Battery Level Indicator
The battery level is indicated by a 4-segment LCD indicator. When all four segments are black the voltage level is between 100% and 75%. As the voltage decreases, the number of black segments decreases. Battery life varies with usage and the ambient temperature. Cold temperatures reduce battery life. Low temperatures may result in only two or three segments being black. This could be temporary and all segments will change to black as the temperature increases.
Signal Strength & Polarity Indicator
The signal strength, defined as the difference, or delta (Δ), between the magnetic field detected at the top and bottom sensors, is shown as a numerical indication in mG (milligauss) units, preceded by the polarity of the signal (+ or -), and followed by the Δ symbol, to emphasize that it represents a “difference” between the two ends of the sensor array.
In addition, the signal strength is shown in a semi-circular bar graph, with more bars indicating a stronger signal. The bar graph will switch to the + (right) or – (left) side, depending on polarity. Finally, the signal strength is also indicated by the frequency of the audio signal, a higher audio frequency indicates a stronger signal.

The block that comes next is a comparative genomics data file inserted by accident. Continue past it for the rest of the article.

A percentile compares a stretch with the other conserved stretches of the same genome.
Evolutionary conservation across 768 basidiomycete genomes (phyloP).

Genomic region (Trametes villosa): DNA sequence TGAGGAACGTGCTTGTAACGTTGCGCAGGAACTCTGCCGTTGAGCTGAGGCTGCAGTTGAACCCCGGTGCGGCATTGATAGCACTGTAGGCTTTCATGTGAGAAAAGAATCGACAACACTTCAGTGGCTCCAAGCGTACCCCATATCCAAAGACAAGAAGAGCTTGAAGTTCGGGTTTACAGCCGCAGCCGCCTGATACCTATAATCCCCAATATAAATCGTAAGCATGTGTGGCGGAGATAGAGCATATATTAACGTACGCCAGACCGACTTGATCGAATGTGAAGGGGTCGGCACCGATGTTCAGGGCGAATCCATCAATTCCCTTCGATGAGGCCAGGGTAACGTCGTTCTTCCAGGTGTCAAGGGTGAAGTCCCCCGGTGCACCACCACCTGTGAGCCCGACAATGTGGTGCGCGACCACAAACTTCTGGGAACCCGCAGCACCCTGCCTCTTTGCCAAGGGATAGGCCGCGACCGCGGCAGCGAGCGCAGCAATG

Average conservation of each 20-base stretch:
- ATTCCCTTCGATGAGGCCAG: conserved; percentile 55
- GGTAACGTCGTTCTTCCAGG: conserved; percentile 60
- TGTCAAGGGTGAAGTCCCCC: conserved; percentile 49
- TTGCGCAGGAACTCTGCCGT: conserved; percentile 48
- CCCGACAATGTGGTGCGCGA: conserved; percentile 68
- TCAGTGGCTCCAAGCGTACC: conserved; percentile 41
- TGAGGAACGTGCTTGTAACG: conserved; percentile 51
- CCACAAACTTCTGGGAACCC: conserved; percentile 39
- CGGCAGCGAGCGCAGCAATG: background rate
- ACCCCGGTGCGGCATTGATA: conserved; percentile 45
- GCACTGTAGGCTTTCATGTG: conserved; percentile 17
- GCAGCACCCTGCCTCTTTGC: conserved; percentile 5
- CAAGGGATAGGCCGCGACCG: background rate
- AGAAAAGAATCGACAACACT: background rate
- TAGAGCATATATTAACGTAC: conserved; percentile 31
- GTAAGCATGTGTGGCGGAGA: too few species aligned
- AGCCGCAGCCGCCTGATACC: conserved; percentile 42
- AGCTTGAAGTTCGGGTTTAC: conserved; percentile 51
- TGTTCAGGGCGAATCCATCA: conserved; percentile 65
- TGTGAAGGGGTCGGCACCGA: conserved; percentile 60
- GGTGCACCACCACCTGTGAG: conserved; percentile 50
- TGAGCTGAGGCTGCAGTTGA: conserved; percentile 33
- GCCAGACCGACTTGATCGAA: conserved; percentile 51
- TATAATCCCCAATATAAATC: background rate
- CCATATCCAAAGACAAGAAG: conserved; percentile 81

Connectors & Accessories
The headphone jack is located on the side of the unit near the face of the locator. Headphones are optional, and may be purchased from Schonstedt as an accessory. The headphone jack is monaural. Standard stereo headphones available from many sources can be used, but they will produce sound in only one ear. When the headphones are plugged in, the speaker sound will be muted, but the ON/Volume button still controls the volume of the headphones.
Headphone Jack Plug
A Headphone/Earphone Jack Plug has been included with this product. It is recommended that the plug remain inserted into the jack any time that headphones are not in use. This aids in making the instrument more water-resistant.
MAGGIE is powered by one 9-volt disposable battery. The battery is located in the handle of the instrument and can be accessed by turning the screw counterclockwise by hand or with the use of a screwdriver or coin. To remove the battery, simply tilt the unit so that the handle is pointing down, and the battery will slide out. When replacing the battery, look at the outside of the battery door for the proper battery orientation. As a safety measure the unit will not turn on if the battery is not inserted correctly. You should never have to force the battery door closed. If the battery does not seem to be going in all the way, remove the battery, reverse its orientation and then replace it.